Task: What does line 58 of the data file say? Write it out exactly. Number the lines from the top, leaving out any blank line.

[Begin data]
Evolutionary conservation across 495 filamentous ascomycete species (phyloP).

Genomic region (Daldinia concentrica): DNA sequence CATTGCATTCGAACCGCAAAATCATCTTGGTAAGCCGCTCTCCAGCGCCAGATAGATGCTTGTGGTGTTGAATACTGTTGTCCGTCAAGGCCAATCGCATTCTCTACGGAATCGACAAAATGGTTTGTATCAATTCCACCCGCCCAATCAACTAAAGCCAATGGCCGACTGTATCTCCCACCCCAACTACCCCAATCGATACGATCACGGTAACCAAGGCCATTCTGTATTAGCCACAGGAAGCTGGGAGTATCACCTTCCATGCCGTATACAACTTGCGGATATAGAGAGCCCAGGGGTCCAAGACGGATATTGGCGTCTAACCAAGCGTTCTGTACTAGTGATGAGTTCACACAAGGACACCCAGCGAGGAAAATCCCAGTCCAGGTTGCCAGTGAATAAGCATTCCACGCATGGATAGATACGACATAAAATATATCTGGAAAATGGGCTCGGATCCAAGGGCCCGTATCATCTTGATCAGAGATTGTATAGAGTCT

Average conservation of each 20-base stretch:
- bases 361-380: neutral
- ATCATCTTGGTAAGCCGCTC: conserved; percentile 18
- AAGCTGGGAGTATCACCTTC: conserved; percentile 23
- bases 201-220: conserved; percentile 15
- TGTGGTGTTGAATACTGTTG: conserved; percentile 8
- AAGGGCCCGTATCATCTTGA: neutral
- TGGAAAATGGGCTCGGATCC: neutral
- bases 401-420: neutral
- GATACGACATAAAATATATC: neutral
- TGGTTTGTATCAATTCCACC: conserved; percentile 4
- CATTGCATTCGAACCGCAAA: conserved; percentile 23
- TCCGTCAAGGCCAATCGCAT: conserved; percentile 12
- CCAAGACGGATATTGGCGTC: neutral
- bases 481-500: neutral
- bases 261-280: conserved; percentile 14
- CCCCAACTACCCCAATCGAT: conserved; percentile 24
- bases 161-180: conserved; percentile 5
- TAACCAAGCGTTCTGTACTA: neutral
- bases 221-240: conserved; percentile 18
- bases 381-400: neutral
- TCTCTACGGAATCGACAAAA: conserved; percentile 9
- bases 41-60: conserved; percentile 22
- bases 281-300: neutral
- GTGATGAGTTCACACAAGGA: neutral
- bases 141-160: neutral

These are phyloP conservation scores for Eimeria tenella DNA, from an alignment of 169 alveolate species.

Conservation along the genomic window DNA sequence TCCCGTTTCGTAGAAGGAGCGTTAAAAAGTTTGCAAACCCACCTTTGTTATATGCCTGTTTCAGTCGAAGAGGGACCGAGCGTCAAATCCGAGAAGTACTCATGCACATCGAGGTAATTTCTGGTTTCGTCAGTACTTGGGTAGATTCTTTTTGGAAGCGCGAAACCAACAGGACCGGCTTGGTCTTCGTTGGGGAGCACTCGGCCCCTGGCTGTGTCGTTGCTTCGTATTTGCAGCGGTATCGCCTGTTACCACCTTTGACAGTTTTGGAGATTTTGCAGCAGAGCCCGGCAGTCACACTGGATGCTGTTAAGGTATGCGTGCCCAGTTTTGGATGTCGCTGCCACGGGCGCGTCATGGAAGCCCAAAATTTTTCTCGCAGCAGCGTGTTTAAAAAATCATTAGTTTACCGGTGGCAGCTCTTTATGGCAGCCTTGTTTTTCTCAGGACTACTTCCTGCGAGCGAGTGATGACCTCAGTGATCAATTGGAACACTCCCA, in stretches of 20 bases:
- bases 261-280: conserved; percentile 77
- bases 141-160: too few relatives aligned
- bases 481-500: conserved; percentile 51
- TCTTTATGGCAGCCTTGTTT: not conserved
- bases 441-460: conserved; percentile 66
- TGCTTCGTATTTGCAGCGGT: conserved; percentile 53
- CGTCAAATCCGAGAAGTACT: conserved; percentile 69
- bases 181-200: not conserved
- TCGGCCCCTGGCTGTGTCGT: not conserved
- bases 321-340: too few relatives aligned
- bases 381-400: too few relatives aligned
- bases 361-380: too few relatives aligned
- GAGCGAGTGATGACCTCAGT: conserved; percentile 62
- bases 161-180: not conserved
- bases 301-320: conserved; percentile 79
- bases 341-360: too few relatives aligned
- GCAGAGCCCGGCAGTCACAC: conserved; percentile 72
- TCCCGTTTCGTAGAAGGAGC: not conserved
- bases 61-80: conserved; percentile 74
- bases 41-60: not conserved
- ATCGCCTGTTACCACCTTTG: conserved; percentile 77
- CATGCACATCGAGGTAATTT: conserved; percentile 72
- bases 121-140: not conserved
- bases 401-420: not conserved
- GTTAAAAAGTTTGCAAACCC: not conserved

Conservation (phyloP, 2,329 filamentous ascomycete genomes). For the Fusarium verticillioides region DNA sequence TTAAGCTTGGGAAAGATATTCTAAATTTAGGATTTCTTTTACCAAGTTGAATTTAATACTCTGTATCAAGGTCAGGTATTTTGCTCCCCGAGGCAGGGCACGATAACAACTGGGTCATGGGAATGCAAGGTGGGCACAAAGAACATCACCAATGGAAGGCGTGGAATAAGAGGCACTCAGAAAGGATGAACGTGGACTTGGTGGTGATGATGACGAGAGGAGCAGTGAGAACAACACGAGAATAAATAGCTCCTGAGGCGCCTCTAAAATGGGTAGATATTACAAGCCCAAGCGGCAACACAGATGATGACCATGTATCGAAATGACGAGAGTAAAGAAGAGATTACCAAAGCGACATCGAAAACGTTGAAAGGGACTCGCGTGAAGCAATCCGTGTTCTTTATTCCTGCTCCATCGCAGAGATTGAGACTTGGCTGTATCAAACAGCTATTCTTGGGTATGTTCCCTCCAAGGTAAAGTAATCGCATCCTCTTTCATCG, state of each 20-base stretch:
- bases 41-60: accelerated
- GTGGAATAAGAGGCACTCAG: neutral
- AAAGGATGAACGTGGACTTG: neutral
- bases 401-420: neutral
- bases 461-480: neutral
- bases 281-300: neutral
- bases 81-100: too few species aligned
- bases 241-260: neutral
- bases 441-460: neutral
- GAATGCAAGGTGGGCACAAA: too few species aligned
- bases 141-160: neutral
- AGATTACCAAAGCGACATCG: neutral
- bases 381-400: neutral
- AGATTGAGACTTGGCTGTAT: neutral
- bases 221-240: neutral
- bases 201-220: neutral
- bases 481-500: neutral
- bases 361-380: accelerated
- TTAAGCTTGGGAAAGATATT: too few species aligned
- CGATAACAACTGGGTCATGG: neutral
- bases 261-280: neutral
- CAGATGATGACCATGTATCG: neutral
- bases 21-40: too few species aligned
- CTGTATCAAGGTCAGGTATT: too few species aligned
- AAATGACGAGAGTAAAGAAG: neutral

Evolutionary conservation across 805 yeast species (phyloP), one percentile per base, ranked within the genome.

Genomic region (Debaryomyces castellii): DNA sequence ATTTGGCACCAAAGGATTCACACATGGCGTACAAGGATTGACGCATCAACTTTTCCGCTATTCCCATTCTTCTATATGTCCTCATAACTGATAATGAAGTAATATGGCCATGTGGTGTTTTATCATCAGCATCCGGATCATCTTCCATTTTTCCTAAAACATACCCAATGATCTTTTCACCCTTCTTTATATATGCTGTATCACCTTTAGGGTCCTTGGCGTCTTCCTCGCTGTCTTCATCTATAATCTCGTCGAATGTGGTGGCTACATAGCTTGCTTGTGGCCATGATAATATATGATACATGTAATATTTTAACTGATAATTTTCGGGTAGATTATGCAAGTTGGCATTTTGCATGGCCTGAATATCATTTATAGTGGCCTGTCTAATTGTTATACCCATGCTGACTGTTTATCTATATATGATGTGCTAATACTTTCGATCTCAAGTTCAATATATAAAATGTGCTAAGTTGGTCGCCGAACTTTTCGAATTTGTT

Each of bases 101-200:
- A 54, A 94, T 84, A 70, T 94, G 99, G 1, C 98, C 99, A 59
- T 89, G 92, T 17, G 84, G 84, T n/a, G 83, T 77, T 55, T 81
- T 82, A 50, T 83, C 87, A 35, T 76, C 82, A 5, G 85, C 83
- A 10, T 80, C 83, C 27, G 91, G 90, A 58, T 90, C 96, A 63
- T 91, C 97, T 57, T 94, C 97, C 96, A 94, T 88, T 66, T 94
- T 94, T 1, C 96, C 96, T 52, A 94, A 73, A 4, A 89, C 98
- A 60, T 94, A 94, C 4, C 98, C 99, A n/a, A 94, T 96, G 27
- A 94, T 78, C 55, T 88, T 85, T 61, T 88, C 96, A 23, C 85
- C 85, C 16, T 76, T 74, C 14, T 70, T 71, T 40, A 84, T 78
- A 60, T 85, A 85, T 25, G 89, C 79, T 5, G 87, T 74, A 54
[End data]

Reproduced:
- GTGGAATAAGAGGCACTCAG: neutral